The Oily-Salmon Series Continues
Since my brother Chad and I both have irrational love affairs with our favorite football teams (the Dallas Cowboys and the Seattle Seahawks, respectively), a few years back, we decided to start a tradition of meeting up any time our teams played. I’ve dubbed it the Oily Salmon Series (in reference to prominent industries in Dallas and Seattle).
With Game Six quickly approaching, I thought it appropriate to memorialize each game of the series.
Read about Game One here.
Game Two—Good Timing and Bad Defense
The Seahawks played the Cowboys in the regular season of 2002 on October 27. Before making our travel arrangements to Dallas, Chad did a little arithmetic and estimated that we just might get lucky and see Emmitt Smith break Walter Payton’s all-time rushing record of 16,726 yards against the Seahawks that day. The season started with Smith needing 542 yards to break the record. Before the week 8 game against the Seahawks, he was only 93 yards away.
Though Emmitt hadn’t rushed for over a hundred yards all season, Jerry Jones, in typical arrogant fashion, planned a huge celebration and banner unveiling for Smith and scheduled it for the Seahawks game. As it turns out, however, Jones’s arrogance was well founded, as the Seahawks ranked dead last in rushing defense in the NFL in 2002.
If you needed a hundred-yard rusher in 2002, you looked no further than Seattle’s opponent. This week, your guy was Emmitt Smith. He broke the record with 9:10 left in the fourth quarter with an 11-yard run and capped off that drive with a one-yard touchdown run to tie the game 14-14 with 5:35 remaining. It was sort of nice for me to witness the historical moment, but the real joy was watching Chad and his two boys raise their arms in celebration as Emmitt broke the record and the crowd erupted.
Unfortunately for Chad and the Cowboys, game number two of the Oily Salmon Series started an uncomfortable tradition for Cowboys fans. After the record-breaking run and the one-yard touchdown by Emmitt Smith, Matt Hasselbeck, who had entered the game for an injured Trent Dilfer, led the Seahawks down the field for a game-winning field goal with 25 seconds left in the game. (Hasselbeck never yielded the starting quarterback job to Dilfer again and went on to play in three Pro Bowls.)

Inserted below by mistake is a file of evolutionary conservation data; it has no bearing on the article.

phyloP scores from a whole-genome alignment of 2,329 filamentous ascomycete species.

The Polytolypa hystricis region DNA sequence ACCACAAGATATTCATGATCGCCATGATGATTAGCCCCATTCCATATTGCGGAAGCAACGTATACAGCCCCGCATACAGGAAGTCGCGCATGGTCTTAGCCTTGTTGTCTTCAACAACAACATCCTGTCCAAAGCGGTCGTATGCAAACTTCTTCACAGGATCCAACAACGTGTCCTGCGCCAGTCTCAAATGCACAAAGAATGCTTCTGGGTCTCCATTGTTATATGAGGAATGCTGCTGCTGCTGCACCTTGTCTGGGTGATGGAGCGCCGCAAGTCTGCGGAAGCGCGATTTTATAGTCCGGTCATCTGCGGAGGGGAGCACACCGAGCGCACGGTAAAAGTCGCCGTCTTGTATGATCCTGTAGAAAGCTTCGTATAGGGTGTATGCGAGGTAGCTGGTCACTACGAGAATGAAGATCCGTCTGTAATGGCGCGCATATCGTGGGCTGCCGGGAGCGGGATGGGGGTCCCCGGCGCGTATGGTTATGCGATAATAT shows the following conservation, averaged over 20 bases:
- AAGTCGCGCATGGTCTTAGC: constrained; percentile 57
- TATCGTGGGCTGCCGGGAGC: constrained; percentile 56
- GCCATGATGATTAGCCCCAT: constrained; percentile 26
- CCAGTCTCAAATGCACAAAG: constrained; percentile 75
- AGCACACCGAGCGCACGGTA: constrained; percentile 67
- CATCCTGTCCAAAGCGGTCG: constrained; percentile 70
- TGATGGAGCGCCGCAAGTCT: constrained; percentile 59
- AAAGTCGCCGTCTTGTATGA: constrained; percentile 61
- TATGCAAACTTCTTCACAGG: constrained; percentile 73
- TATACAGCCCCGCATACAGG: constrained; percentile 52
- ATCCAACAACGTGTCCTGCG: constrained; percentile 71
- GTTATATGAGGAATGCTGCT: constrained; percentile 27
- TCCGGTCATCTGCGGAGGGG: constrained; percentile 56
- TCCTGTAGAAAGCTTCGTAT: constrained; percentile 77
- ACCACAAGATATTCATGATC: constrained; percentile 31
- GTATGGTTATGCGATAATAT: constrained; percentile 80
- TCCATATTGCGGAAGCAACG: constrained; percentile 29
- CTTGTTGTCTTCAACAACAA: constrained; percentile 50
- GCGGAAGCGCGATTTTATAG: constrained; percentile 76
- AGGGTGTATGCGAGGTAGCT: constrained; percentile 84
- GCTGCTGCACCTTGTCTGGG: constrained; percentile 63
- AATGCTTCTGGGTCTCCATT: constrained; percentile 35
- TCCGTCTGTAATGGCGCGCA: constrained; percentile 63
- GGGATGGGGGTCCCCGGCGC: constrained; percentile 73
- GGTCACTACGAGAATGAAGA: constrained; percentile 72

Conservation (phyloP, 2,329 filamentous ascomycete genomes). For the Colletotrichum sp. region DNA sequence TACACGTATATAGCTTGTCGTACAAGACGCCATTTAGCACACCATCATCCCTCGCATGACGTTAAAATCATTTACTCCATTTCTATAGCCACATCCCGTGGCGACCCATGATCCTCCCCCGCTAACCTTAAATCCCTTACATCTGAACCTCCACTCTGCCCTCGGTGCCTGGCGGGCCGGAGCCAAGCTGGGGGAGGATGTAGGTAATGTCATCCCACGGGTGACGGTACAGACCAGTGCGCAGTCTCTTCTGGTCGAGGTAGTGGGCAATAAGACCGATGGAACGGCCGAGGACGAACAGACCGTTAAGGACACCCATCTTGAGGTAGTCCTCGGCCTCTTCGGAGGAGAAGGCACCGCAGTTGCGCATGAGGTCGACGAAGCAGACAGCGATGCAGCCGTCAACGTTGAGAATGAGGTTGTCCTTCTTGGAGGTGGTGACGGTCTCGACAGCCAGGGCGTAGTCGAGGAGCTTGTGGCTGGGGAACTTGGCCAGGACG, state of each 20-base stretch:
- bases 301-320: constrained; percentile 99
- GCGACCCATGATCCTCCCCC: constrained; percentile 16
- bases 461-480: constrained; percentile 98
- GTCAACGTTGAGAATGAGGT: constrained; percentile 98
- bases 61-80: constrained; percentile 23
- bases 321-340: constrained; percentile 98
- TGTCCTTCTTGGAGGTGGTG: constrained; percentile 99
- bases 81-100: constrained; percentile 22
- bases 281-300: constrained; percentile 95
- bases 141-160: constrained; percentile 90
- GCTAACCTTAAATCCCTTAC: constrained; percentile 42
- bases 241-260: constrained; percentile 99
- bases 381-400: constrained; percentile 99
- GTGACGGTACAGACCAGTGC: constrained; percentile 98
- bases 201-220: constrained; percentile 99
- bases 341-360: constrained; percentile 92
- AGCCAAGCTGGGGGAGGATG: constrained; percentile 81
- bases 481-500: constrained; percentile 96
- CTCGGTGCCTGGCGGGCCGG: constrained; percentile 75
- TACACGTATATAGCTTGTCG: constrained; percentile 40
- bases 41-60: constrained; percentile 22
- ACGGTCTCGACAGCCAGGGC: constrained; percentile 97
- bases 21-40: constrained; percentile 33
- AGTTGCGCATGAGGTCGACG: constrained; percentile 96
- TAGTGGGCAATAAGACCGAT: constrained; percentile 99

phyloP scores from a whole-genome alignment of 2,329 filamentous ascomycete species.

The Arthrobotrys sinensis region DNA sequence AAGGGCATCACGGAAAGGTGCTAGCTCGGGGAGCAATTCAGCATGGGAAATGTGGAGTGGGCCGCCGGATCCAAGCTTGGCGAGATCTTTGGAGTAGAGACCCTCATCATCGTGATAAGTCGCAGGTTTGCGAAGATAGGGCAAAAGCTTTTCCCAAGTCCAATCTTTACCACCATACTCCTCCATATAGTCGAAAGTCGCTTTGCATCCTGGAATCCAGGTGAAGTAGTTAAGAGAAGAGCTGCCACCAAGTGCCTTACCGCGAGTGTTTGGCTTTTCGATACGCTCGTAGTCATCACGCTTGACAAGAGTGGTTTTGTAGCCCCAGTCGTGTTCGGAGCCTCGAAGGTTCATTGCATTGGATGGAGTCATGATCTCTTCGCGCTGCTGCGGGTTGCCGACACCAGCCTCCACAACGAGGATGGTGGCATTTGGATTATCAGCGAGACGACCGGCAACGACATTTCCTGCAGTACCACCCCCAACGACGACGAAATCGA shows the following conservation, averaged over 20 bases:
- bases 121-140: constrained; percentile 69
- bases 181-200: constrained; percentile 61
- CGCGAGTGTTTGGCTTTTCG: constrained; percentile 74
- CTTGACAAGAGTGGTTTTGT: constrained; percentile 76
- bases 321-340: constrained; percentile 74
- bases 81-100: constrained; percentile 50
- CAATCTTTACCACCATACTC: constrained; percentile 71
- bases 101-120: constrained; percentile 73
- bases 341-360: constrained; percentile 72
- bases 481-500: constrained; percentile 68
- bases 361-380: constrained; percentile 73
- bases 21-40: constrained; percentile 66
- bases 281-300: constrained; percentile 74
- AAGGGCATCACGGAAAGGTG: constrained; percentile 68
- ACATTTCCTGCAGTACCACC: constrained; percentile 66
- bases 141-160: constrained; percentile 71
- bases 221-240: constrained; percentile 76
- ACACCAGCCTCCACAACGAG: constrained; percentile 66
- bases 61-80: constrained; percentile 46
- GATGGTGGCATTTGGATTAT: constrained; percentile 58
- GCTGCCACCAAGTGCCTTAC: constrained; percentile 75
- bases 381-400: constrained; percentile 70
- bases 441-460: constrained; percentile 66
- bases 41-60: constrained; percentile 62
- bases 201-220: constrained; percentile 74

Chad and I had gone to two games and experienced two Seahawk wins. While we didn’t immediately realize it, it had officially become a tradition. We rationalized that the first game was an irrelevant blowout and this game was a win-win, since my brother was able to witness the record-breaker and I was able to witness a Seahawk victory.
Unfortunately for him, Chad had somehow become a good luck charm for my Seahawks, as the next three games in the series would clearly indicate.
Game Three—No Luck in Attendance
We DID NOT attend this 2004 Week 13 game. Seattle scored three touchdowns in the fourth quarter to go up by 10 points with 2:46 left in the game. Had my brother been there, surely this would have been the end of the story.
Instead, Vinny Testaverde hit Keyshawn Johnson in the end zone on an apparent touchdown. I remember being furious at the call, because replays seemed to clearly show that Keyshawn only had one foot down before running out of the back of the end zone. I can’t remember if the booth failed to review it (less than two minutes were remaining, so no coach’s challenge was possible) or if they reviewed it and failed to overturn it.
Either way, Seattle was still up three points with 1:45 remaining in the game. All they had to do was recover an onside kick and run out the clock. And, like I said, had we been there, surely they would have done this or found some other way to win the game.
But no—the onside kick bounced off Jerheme Urban’s hands and Dallas recovered. Shortly thereafter, Julius Jones (then a Cowboy, now a Seahawk) finished off a 198-yard day with a 17-yard touchdown run with 32 seconds remaining and Dallas won the game 43-39.
Matt Hasselbeck had 414 yards passing with three touchdowns. Jerry Rice led the Seahawks in receiving with eight catches for 145 yards and a touchdown. Julius Jones had three touchdowns to go with his 198 yards. Keyshawn Johnson and Darrell Jackson both had over 100 yards receiving and a touchdown each.
Game Four—Seahawks Come Through in the Clutch?!!
In Week Seven of the 2005 season, Chad and I joined the Cowboys in Seattle for another Seahawk beat-down. Yeah, ok, it was nothing close to a beat-down, but with their good luck charm Chad in attendance, surely the Seahawks would find a way to win, right? Not likely.
This game was actually quite miserable to watch. Interestingly, it was the first rainy game hosted by the Seahawks at Qwest Field. (I knew I shouldn’t have mentioned that fact beforehand!) While the rain didn’t bother us in our covered seats, the Seahawks pathetic play certainly did. Well…me, anyway.
Matt Hasselbeck killed a first-quarter drive with an interception at the Dallas 10-yard-line and he killed a fourth-quarter drive with an interception at the Seahawks 16-yard-line. The latter led to a Dallas field goal. Drive after drive ended with a Seahawks punt, a total of nine for the game.